Preparing Your Yard for our South Florida Hurricane Season

It’s that time of year again when everyone in South Florida begins to keep an eye on the tropics. We rush to hang our shutters, fill our cars with gas, and buy bottled water (ok…sometimes beer), but how about our yard? What preparations should we take to avoid a bad situation potentially becoming worse? Here are a few tips when prepping your yard and landscape for an always unpredictable Hurricane Season.

  1. Yard Décor – Let’s start off with an easy one. Everyone has items in their yard that should be identified as a possible projectiles during a storm. Lawn furniture, bird feeders, wind chimes, hanging baskets, trash cans, barbeque pits, all should be collected and stored. Toys for the kids or dogs in the yard? Pick those up too. Don’t get me wrong, Stretch Armstrong is cool, but him flying into your window at 100 mph…no thank you! Obviously these are just a few examples of what to identify and collect, so use your best judgement and error on the side of caution when doing a pre-storm inspection. If an item is too large to be brought inside, you may want to consider tying it down. Remember, better to be safe than sorry.
  2. Coconuts – Speaking of projectiles, those bowling balls filled with milk that are hanging down from your palm trees might be a problem. While coconuts are a staple of South Florida’s landscape, they can also be extremely dangerous during a storm. On average, 150 deaths a year are attributed to coconuts. In comparison, shark attacks average 5. That’s right…your piña colada is more dangerous than Jaws. Suffice it to say, coconuts and large palm seeds should all be removed prior to any storm.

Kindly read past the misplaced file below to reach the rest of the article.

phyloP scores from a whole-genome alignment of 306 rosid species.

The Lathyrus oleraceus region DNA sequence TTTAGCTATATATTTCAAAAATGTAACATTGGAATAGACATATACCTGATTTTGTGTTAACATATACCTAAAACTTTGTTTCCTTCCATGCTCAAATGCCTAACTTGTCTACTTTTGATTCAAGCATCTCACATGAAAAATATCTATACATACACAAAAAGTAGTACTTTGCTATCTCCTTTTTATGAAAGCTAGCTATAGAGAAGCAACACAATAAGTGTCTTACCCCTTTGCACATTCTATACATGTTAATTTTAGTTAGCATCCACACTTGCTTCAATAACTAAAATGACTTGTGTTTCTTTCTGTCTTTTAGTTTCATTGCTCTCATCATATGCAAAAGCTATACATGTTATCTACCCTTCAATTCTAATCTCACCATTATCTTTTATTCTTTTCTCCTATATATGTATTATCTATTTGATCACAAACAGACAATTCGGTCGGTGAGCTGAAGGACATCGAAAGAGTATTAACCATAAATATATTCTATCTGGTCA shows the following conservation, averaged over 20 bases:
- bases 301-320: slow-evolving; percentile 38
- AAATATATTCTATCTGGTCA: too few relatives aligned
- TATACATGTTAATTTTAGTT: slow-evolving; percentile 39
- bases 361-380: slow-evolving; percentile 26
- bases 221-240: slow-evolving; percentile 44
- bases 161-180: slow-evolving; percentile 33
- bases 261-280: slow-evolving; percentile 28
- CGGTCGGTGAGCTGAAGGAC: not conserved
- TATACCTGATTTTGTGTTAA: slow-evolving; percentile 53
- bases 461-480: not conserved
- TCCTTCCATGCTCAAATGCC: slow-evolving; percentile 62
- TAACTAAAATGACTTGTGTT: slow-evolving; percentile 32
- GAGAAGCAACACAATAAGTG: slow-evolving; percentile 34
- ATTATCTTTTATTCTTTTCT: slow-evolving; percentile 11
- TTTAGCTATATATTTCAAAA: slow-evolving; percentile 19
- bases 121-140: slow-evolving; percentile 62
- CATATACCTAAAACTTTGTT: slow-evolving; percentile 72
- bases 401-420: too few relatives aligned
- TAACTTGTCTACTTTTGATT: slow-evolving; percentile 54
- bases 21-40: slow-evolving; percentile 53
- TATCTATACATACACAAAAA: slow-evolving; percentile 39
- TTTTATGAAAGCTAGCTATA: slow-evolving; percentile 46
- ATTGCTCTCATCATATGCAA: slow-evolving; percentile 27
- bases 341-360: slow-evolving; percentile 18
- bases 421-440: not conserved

3. Trees and Shrubs – Dead or rotting branches are very likely to fall during heavy winds, so a thorough inspection of all trees, both hardwood, and palms, should be performed prior to Hurricane Season. I would suggest leaving this to the professionals though, as cutting too much away can actually have an adverse effect on both storm safety and the health of the tree(s) in question. If you are installing new trees and want to assure yourself of having something that would have the best chance of surviving a storm, ask your landscape professional about planting trees designated as “Florida Fancy.”
  4. Drainage Areas – Storm drains, gutters and downspouts should all be cleaned and cleared of any debris that could potentially cause a blockage. This will help protect against additional flooding that could have otherwise been avoided. Resting water can cause many problems, including the loosening of root systems that could potentially lead to downed trees.
  5.  The Roof, The Roof, The Roof is… on my neighbor’s yard?? – Inspect your roof for any loose tiles/shingles or else they could mimic the movie “Gone With the Wind.”
  6. Irrigation – Tropical Storms and Hurricanes bring two things: wind and a lot of rain. No need to have sprinklers running during this time as your yard will certainly be saturated enough as it is. Oversaturation of your turf and plant materials can lead to disease, so simply turn the sprinkler system off until weather conditions improve.
  7. Pool – As long as you’ve collected any toys or tools that you typically leave sitting by or floating in your pool and you’ve got proper drainage, there’s not much needed here. However, turning off your pool pump is recommended.
  8. And finally… BE SAFE!

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